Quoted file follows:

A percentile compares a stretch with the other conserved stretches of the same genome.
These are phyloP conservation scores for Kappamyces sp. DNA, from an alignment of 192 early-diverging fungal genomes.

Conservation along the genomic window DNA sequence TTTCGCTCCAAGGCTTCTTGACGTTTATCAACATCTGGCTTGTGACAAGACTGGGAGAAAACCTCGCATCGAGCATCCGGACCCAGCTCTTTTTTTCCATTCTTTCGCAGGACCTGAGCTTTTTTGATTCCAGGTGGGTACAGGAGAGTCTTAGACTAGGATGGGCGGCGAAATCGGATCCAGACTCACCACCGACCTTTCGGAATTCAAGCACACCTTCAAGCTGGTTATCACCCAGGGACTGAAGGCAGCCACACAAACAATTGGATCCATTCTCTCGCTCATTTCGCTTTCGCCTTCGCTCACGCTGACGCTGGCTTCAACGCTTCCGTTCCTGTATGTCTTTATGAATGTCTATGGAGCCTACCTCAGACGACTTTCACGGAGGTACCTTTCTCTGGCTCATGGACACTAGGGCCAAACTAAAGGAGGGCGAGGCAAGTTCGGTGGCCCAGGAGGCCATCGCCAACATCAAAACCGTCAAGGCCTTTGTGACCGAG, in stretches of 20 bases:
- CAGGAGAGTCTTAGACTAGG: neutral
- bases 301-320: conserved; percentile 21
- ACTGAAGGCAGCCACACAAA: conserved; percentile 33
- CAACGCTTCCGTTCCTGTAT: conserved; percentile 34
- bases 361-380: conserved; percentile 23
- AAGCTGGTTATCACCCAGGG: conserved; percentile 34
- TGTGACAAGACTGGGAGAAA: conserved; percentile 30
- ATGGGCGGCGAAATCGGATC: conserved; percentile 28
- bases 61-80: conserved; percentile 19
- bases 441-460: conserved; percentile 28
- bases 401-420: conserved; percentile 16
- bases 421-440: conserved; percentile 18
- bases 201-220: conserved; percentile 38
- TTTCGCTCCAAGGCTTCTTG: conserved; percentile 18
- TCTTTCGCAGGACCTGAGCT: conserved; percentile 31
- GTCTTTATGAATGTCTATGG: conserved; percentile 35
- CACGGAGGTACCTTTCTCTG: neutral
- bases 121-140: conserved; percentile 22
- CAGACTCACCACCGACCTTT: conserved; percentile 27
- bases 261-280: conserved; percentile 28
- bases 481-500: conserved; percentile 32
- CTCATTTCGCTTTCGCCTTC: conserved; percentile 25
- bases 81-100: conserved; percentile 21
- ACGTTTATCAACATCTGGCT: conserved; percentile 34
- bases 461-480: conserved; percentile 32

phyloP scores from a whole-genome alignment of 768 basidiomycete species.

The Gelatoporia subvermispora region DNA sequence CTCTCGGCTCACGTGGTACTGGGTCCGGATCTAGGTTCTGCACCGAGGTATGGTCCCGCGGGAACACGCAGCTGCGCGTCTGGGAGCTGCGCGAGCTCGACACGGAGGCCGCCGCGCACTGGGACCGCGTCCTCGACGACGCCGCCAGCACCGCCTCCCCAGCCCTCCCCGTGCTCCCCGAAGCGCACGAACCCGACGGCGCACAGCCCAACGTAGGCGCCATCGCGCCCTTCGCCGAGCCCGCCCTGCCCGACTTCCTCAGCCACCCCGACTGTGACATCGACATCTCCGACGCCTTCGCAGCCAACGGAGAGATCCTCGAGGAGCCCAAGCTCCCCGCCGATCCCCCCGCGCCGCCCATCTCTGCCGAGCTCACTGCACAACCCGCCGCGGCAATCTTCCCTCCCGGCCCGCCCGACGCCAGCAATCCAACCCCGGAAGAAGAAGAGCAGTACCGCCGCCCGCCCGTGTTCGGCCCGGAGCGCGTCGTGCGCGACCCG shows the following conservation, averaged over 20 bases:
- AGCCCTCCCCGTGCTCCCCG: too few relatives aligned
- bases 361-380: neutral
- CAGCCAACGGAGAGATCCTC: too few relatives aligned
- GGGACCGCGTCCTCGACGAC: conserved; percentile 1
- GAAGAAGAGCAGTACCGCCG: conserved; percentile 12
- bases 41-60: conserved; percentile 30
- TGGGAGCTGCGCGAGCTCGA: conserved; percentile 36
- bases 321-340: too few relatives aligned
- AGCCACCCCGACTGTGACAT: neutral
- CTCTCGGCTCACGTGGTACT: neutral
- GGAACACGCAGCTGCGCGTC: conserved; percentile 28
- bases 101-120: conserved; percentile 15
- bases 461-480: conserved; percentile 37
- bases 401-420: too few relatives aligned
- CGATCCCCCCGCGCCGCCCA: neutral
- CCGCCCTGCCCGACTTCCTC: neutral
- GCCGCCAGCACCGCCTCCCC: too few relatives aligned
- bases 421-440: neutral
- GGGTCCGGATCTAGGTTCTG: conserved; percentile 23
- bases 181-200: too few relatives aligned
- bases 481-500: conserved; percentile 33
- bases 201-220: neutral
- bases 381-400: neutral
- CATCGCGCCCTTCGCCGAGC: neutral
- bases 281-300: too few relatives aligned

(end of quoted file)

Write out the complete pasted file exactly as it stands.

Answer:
A percentile compares a stretch with the other conserved stretches of the same genome.
These are phyloP conservation scores for Kappamyces sp. DNA, from an alignment of 192 early-diverging fungal genomes.

Conservation along the genomic window DNA sequence TTTCGCTCCAAGGCTTCTTGACGTTTATCAACATCTGGCTTGTGACAAGACTGGGAGAAAACCTCGCATCGAGCATCCGGACCCAGCTCTTTTTTTCCATTCTTTCGCAGGACCTGAGCTTTTTTGATTCCAGGTGGGTACAGGAGAGTCTTAGACTAGGATGGGCGGCGAAATCGGATCCAGACTCACCACCGACCTTTCGGAATTCAAGCACACCTTCAAGCTGGTTATCACCCAGGGACTGAAGGCAGCCACACAAACAATTGGATCCATTCTCTCGCTCATTTCGCTTTCGCCTTCGCTCACGCTGACGCTGGCTTCAACGCTTCCGTTCCTGTATGTCTTTATGAATGTCTATGGAGCCTACCTCAGACGACTTTCACGGAGGTACCTTTCTCTGGCTCATGGACACTAGGGCCAAACTAAAGGAGGGCGAGGCAAGTTCGGTGGCCCAGGAGGCCATCGCCAACATCAAAACCGTCAAGGCCTTTGTGACCGAG, in stretches of 20 bases:
- CAGGAGAGTCTTAGACTAGG: neutral
- bases 301-320: conserved; percentile 21
- ACTGAAGGCAGCCACACAAA: conserved; percentile 33
- CAACGCTTCCGTTCCTGTAT: conserved; percentile 34
- bases 361-380: conserved; percentile 23
- AAGCTGGTTATCACCCAGGG: conserved; percentile 34
- TGTGACAAGACTGGGAGAAA: conserved; percentile 30
- ATGGGCGGCGAAATCGGATC: conserved; percentile 28
- bases 61-80: conserved; percentile 19
- bases 441-460: conserved; percentile 28
- bases 401-420: conserved; percentile 16
- bases 421-440: conserved; percentile 18
- bases 201-220: conserved; percentile 38
- TTTCGCTCCAAGGCTTCTTG: conserved; percentile 18
- TCTTTCGCAGGACCTGAGCT: conserved; percentile 31
- GTCTTTATGAATGTCTATGG: conserved; percentile 35
- CACGGAGGTACCTTTCTCTG: neutral
- bases 121-140: conserved; percentile 22
- CAGACTCACCACCGACCTTT: conserved; percentile 27
- bases 261-280: conserved; percentile 28
- bases 481-500: conserved; percentile 32
- CTCATTTCGCTTTCGCCTTC: conserved; percentile 25
- bases 81-100: conserved; percentile 21
- ACGTTTATCAACATCTGGCT: conserved; percentile 34
- bases 461-480: conserved; percentile 32

phyloP scores from a whole-genome alignment of 768 basidiomycete species.

The Gelatoporia subvermispora region DNA sequence CTCTCGGCTCACGTGGTACTGGGTCCGGATCTAGGTTCTGCACCGAGGTATGGTCCCGCGGGAACACGCAGCTGCGCGTCTGGGAGCTGCGCGAGCTCGACACGGAGGCCGCCGCGCACTGGGACCGCGTCCTCGACGACGCCGCCAGCACCGCCTCCCCAGCCCTCCCCGTGCTCCCCGAAGCGCACGAACCCGACGGCGCACAGCCCAACGTAGGCGCCATCGCGCCCTTCGCCGAGCCCGCCCTGCCCGACTTCCTCAGCCACCCCGACTGTGACATCGACATCTCCGACGCCTTCGCAGCCAACGGAGAGATCCTCGAGGAGCCCAAGCTCCCCGCCGATCCCCCCGCGCCGCCCATCTCTGCCGAGCTCACTGCACAACCCGCCGCGGCAATCTTCCCTCCCGGCCCGCCCGACGCCAGCAATCCAACCCCGGAAGAAGAAGAGCAGTACCGCCGCCCGCCCGTGTTCGGCCCGGAGCGCGTCGTGCGCGACCCG shows the following conservation, averaged over 20 bases:
- AGCCCTCCCCGTGCTCCCCG: too few relatives aligned
- bases 361-380: neutral
- CAGCCAACGGAGAGATCCTC: too few relatives aligned
- GGGACCGCGTCCTCGACGAC: conserved; percentile 1
- GAAGAAGAGCAGTACCGCCG: conserved; percentile 12
- bases 41-60: conserved; percentile 30
- TGGGAGCTGCGCGAGCTCGA: conserved; percentile 36
- bases 321-340: too few relatives aligned
- AGCCACCCCGACTGTGACAT: neutral
- CTCTCGGCTCACGTGGTACT: neutral
- GGAACACGCAGCTGCGCGTC: conserved; percentile 28
- bases 101-120: conserved; percentile 15
- bases 461-480: conserved; percentile 37
- bases 401-420: too few relatives aligned
- CGATCCCCCCGCGCCGCCCA: neutral
- CCGCCCTGCCCGACTTCCTC: neutral
- GCCGCCAGCACCGCCTCCCC: too few relatives aligned
- bases 421-440: neutral
- GGGTCCGGATCTAGGTTCTG: conserved; percentile 23
- bases 181-200: too few relatives aligned
- bases 481-500: conserved; percentile 33
- bases 201-220: neutral
- bases 381-400: neutral
- CATCGCGCCCTTCGCCGAGC: neutral
- bases 281-300: too few relatives aligned